Shakespeare Saved My Life

Shakespeare Saved My Life

by Laura Bates

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Overview

"Shakespeare Saved My Life touches on the search for meaning in life, the struggles that complicate the path to triumph and the salvation that can be found in literature's great works ... An inspiring account."—Shelf Awareness

A female professor, a super maximum security prisoner, and how Shakespeare saved them both

Shakespeare professor and prison volunteer Laura Bates thought she had seen it all. That is, until she decided to teach Shakespeare in a place the bard had never been before — supermax solitary confinement.

In this unwelcoming place, surrounded by inmates known as the worst of the worst, is Larry Newton. A convicted murderer with several escape attempts under his belt and a brilliantly agile mind on his shoulders, Larry was trying to break out of prison at the same time Laura was fighting to get her program started behind bars.

What reviewers are saying about Shakespeare Saved My Life

"You don't have to be a William Shakespeare fan, a prisoner, or a prison reformer to appreciate this uplifting book. "Shakespeare Saved My Life" also reveals many important truths ... about the meaning of empathy in our dealings with others"—Finger Lake Times

"Shakespeare Saved My Life touches on the search for meaning in life, the struggles that complicate the path to triumph and the salvation that can be found in literature's great works ... An inspiring account."—Shelf Awareness

"Opening the mind's prison proves enormously gratifying, not to mention effective ... brave, groundbreaking work"—Publishers Weekly

"An eye-opening study reiterating the perennial power of books, self-discipline, and the Bard of Avon."—Kirkus

"A powerful testament to how Shakespeare continues to speak to contemporary readers in all sorts of circumstances."—Booklist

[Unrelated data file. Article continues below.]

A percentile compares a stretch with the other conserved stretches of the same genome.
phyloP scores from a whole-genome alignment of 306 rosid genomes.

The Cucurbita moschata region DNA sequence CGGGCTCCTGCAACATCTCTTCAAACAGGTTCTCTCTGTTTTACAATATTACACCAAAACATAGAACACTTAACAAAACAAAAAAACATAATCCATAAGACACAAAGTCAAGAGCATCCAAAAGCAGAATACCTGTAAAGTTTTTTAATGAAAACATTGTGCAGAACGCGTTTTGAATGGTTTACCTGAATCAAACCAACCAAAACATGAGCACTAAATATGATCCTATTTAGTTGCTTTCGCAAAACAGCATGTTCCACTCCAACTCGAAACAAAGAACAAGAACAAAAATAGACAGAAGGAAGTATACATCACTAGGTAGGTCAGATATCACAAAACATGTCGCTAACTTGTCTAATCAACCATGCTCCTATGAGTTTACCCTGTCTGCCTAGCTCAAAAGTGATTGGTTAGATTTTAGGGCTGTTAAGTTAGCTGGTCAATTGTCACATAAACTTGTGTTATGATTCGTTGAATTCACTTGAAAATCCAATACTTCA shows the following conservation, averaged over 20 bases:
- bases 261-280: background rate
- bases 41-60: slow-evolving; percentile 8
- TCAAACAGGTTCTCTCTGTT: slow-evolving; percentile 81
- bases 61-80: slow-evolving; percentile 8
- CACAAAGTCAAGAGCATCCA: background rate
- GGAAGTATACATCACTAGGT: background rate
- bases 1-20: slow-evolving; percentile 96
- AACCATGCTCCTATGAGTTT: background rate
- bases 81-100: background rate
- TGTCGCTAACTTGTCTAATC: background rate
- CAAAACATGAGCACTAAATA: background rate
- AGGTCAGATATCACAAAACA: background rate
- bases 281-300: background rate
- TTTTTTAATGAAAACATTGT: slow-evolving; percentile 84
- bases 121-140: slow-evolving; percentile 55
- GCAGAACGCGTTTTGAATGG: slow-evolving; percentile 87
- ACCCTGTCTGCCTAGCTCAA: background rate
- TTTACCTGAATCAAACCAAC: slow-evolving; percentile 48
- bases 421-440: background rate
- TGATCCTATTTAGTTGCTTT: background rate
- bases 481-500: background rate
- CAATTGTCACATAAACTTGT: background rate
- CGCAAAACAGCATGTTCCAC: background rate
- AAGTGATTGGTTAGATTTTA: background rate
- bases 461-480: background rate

Product Details

ISBN-13: 9781402273155
Publisher: Sourcebooks
Publication date: 04/02/2013
Sold by: Barnes & Noble
Format: NOOK Book
Pages: 304
Sales rank: 321,735
File size: 3 MB

Read an Excerpt

CHAPTER 1

Favorite Freakin’ Shakespeare

Oh, man, this is my favorite freakin’ quote!”

What professor wouldn’t like to hear a student enthuse so much over a Shakespeare play—a Shakespeare history play, no less! And then to be able to flip open the two-thousand-page Complete Works of Shakespeare and find the quote immediately: “When that this body did contain a spirit, a kingdom for it was too small a bound”!

He smacks the book as he finishes reading. Meanwhile, I’m still scrambling to find the quote somewhere in Henry the Fourth, Part One.

“Act uh…?”

“Act 5, scene 4,” my student informs me, again smacking the page with his enthusiastic fist. “Oh, man, that is crazy!”

Yes, this is crazy: I am sitting side-by-side with a prisoner who has just recently been allowed to join the general prison population after more than ten years in solitary confinement. We met three years prior, in 2003, when I created the first-ever Shakespeare program in a solitary confinement unit, and we spent three years working together in that unit. Now we have received unprecedented permission to work together, alone, unsupervised, to create a series of Shakespeare workbooks for prisoners. Newton is gesticulating so animatedly that it draws the attention of an officer walking by our little classroom. He pops his head inside.